By Bonnie Erbe, Thomas Jefferson Street blog
Today is Save the Horses Day (my phrase) on Capitol Hill for equine enthusiasts nationwide. The Humane Society and Animal Welfare Institute have invited horse lovers and rescue operations from across the country to convene at the U.S. Capitol to lobby their House members and Senators to support a bill that would ban the transport of U.S. horses to Canada and Mexico for slaughter.
I covered the group's breakfast session in the Russell Senate Office Building where Sen. Mary Landrieu (D-La.) addressed the crowd. She explained her life-long love of horses and why she's one of four co-authors (along with Sen. John Ensign (R-Nev.) and House Judiciary Committee Chairman John Conyers (D-Mich.) and Rep. Dan Burton (R-Ind.)) of a bill, S-727/H.R. 503, to ban transport for horse slaughter.
Several years ago the last horse slaughterhouse in the U.S. was shuttered. But the bloody doors flew wide open at Canadian and Mexican slaughterhouses, waiting for the outflow of horses shipped from the United States. Transport of these mostly healthy, mostly young (average age: 7) horses in crowded, open trailers for days, almost always without food or water, is horrible enough. Then, they are lined up where untrained low-wage workers shoot bolts into their brains. The horses can take hours to die and the bolts frequently miss. You could not imagine a more inhumane fate.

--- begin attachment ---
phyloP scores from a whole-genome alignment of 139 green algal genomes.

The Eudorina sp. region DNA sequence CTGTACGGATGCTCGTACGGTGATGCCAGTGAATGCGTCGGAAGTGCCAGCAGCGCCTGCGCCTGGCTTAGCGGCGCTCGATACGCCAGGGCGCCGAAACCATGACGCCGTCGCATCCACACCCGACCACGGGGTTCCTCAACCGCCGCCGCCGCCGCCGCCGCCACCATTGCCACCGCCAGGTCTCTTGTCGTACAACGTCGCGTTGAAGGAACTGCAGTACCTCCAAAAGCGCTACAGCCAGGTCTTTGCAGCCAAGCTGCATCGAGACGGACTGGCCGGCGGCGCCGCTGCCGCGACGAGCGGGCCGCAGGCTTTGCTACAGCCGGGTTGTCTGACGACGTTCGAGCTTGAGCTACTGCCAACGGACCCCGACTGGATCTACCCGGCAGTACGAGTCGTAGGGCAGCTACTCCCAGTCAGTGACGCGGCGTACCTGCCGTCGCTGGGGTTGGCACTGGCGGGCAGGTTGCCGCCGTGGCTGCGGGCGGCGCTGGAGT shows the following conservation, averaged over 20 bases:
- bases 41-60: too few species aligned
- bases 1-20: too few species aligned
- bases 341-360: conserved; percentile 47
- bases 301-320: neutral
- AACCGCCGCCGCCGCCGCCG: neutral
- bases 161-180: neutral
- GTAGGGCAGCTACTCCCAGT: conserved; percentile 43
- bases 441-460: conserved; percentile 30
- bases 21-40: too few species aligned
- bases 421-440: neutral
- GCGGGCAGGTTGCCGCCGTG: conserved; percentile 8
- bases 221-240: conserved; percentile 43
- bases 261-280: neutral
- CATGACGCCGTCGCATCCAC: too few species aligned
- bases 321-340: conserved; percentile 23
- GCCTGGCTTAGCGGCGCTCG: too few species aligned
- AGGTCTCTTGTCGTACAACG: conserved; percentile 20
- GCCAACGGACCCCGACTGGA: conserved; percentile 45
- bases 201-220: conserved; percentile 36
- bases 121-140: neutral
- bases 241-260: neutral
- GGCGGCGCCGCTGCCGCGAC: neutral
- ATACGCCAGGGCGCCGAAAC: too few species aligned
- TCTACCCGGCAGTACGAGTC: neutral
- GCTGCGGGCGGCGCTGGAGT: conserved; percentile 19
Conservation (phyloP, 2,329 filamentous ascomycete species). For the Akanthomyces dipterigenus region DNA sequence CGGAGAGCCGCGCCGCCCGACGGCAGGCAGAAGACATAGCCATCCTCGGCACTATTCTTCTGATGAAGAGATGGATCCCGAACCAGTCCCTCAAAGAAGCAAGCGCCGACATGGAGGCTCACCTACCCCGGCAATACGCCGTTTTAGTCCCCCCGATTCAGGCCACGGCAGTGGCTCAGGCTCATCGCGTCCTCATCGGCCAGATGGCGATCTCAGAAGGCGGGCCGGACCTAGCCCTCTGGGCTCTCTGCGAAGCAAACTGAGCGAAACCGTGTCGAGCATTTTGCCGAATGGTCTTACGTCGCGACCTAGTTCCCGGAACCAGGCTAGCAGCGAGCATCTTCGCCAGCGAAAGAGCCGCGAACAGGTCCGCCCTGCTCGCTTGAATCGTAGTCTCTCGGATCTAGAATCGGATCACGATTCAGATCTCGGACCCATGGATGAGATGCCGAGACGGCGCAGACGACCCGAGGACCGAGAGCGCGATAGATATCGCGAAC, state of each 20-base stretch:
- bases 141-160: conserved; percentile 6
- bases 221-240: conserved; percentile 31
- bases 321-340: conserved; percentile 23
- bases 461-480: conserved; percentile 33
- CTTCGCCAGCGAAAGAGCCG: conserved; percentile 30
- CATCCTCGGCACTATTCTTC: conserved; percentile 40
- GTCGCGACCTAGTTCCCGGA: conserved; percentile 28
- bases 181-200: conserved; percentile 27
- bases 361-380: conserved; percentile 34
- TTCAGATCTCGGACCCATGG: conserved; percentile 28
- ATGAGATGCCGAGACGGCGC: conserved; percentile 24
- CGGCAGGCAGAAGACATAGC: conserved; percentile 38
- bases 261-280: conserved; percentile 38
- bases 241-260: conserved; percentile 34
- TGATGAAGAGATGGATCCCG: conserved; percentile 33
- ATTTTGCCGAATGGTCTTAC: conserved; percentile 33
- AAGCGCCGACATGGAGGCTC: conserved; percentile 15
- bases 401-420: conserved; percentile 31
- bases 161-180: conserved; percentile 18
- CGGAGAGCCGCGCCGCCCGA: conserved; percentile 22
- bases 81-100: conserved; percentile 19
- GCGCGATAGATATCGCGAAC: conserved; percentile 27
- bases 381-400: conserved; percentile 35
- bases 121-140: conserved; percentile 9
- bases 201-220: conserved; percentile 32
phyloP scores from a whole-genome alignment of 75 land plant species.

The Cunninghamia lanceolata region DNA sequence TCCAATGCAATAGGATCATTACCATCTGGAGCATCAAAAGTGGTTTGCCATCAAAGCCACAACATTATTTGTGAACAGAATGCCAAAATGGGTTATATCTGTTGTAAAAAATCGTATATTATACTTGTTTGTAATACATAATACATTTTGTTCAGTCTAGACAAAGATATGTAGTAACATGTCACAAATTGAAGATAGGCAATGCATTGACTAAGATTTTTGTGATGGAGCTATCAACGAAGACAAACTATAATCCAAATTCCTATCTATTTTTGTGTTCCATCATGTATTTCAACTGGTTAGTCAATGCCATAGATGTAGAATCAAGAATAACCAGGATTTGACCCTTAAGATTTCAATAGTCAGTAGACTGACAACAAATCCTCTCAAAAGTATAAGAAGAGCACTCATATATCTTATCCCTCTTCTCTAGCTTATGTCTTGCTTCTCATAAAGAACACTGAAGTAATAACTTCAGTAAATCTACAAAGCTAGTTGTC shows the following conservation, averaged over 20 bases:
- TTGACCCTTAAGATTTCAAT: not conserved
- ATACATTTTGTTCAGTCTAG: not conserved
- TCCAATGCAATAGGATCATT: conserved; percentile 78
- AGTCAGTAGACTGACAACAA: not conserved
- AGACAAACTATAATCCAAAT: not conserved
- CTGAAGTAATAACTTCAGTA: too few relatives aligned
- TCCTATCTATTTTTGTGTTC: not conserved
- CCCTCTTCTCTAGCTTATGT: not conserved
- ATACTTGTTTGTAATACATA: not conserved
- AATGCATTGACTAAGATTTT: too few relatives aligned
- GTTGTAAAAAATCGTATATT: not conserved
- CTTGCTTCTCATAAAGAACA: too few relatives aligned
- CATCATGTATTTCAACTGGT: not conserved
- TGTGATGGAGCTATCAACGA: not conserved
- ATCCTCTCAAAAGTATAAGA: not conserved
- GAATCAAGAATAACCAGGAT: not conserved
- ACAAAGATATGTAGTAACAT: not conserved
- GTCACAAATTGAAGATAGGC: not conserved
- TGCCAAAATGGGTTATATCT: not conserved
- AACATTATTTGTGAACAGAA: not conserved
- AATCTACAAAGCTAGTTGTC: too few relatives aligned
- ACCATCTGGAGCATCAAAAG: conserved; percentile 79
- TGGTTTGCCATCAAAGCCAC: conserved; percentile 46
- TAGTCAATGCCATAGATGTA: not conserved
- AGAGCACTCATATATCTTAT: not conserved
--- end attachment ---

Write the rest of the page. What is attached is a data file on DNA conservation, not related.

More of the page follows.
Both groups discussed the "myth" of the unwanted horse. So-called killer buyers are making so much money off of horses' misery, they now outbid rescue groups trying to save the horses.
The bill, by the way, encourages as an alternative to transport, humane euthanization here in the U.S. by gunshot or sedation. I don't agree with that portion of the bill, but gun crazed horse killers can't complain the bill robs them of the power to kill their own horses. Unfortunately, it does not. What they lose by killing the horses themselves is the $400 fee the horse would bring at auction. And if they kill the horse legally, they usually have to pay something to dispose of the remains.